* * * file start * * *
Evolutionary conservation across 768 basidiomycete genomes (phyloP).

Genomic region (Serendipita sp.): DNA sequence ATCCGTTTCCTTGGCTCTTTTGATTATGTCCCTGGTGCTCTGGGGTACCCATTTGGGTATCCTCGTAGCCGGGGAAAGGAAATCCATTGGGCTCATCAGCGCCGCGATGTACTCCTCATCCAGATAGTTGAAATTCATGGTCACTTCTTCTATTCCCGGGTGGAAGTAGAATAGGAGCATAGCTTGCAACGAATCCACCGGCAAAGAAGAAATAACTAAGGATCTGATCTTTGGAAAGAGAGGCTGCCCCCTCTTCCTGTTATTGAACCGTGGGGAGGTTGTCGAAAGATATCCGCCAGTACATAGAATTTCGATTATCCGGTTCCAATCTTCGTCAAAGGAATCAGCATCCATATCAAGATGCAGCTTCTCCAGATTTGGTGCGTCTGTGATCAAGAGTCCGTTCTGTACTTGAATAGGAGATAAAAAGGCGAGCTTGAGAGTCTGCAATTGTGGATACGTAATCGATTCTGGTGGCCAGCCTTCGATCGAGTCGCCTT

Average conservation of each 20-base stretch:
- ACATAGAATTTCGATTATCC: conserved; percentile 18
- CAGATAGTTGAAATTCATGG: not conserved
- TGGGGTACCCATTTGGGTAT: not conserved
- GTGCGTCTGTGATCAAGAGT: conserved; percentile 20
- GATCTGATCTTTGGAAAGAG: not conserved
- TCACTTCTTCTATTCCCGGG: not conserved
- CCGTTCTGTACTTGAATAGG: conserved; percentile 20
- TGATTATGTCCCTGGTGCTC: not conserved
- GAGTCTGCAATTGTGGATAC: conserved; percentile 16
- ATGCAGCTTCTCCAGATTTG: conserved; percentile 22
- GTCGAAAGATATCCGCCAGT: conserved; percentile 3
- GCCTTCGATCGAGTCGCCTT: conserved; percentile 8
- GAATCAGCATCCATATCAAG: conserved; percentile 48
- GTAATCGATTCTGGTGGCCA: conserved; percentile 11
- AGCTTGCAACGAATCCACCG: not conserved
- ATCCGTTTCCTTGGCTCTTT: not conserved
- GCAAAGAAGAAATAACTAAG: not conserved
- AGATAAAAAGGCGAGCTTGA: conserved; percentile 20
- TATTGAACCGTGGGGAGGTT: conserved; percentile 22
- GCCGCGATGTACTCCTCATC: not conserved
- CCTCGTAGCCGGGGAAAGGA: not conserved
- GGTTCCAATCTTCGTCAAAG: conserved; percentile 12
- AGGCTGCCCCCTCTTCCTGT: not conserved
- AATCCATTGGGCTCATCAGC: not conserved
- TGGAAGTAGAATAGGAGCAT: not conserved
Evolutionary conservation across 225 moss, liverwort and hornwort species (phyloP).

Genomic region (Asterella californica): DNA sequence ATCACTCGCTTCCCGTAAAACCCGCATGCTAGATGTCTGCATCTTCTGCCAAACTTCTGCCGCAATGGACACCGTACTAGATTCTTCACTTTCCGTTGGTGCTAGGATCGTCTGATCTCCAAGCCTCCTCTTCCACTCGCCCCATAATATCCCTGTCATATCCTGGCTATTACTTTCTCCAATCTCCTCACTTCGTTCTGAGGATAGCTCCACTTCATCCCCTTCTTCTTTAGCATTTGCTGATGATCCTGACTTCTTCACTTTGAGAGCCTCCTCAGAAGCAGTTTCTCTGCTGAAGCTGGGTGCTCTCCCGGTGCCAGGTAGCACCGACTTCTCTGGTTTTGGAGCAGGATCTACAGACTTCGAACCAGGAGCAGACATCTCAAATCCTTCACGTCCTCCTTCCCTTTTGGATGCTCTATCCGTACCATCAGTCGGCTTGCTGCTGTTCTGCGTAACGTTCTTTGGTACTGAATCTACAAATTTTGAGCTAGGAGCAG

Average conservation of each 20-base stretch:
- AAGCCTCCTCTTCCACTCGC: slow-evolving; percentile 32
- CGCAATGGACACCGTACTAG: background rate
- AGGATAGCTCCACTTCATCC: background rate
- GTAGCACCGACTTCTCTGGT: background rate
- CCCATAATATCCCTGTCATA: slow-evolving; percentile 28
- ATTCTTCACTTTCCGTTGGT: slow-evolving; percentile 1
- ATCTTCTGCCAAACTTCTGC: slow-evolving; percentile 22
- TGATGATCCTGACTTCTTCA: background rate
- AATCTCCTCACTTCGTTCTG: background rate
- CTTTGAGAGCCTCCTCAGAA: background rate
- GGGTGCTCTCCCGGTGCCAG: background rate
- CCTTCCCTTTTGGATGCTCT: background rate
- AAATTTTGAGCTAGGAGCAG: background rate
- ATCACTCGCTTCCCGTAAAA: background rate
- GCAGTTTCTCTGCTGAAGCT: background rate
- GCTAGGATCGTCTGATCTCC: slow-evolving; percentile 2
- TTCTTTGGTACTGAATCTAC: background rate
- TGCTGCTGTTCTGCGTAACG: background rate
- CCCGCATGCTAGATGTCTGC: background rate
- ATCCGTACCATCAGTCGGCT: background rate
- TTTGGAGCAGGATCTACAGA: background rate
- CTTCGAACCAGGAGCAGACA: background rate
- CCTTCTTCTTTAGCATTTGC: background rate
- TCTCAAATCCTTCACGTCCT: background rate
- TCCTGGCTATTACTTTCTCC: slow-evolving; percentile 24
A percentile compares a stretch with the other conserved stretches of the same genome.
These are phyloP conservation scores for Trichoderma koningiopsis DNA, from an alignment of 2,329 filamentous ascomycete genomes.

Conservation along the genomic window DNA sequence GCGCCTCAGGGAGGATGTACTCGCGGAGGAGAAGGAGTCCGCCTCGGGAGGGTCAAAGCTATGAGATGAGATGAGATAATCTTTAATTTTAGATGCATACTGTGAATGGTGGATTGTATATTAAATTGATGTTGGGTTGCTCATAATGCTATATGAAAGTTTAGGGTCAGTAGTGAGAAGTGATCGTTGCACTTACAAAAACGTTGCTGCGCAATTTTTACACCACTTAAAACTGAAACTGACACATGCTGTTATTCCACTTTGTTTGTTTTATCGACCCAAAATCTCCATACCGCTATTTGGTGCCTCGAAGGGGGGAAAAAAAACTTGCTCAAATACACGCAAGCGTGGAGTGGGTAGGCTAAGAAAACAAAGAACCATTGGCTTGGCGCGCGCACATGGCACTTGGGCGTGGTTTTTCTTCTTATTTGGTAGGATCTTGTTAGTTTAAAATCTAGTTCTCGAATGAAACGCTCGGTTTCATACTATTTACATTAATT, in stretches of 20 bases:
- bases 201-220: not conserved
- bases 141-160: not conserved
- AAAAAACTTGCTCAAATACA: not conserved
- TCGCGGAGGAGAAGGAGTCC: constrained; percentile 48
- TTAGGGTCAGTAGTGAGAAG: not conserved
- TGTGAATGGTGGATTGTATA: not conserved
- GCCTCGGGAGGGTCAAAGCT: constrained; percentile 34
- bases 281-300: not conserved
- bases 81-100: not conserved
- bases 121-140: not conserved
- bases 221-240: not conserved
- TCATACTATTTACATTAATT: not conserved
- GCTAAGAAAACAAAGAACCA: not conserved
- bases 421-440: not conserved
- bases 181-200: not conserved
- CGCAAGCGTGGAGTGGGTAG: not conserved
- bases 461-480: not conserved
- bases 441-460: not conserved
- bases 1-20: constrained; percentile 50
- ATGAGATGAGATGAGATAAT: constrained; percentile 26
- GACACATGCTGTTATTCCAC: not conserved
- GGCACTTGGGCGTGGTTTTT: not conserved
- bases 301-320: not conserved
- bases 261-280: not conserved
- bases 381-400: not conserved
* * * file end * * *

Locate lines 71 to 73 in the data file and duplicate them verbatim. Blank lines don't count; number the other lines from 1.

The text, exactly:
- TCATACTATTTACATTAATT: not conserved
- GCTAAGAAAACAAAGAACCA: not conserved
- bases 421-440: not conserved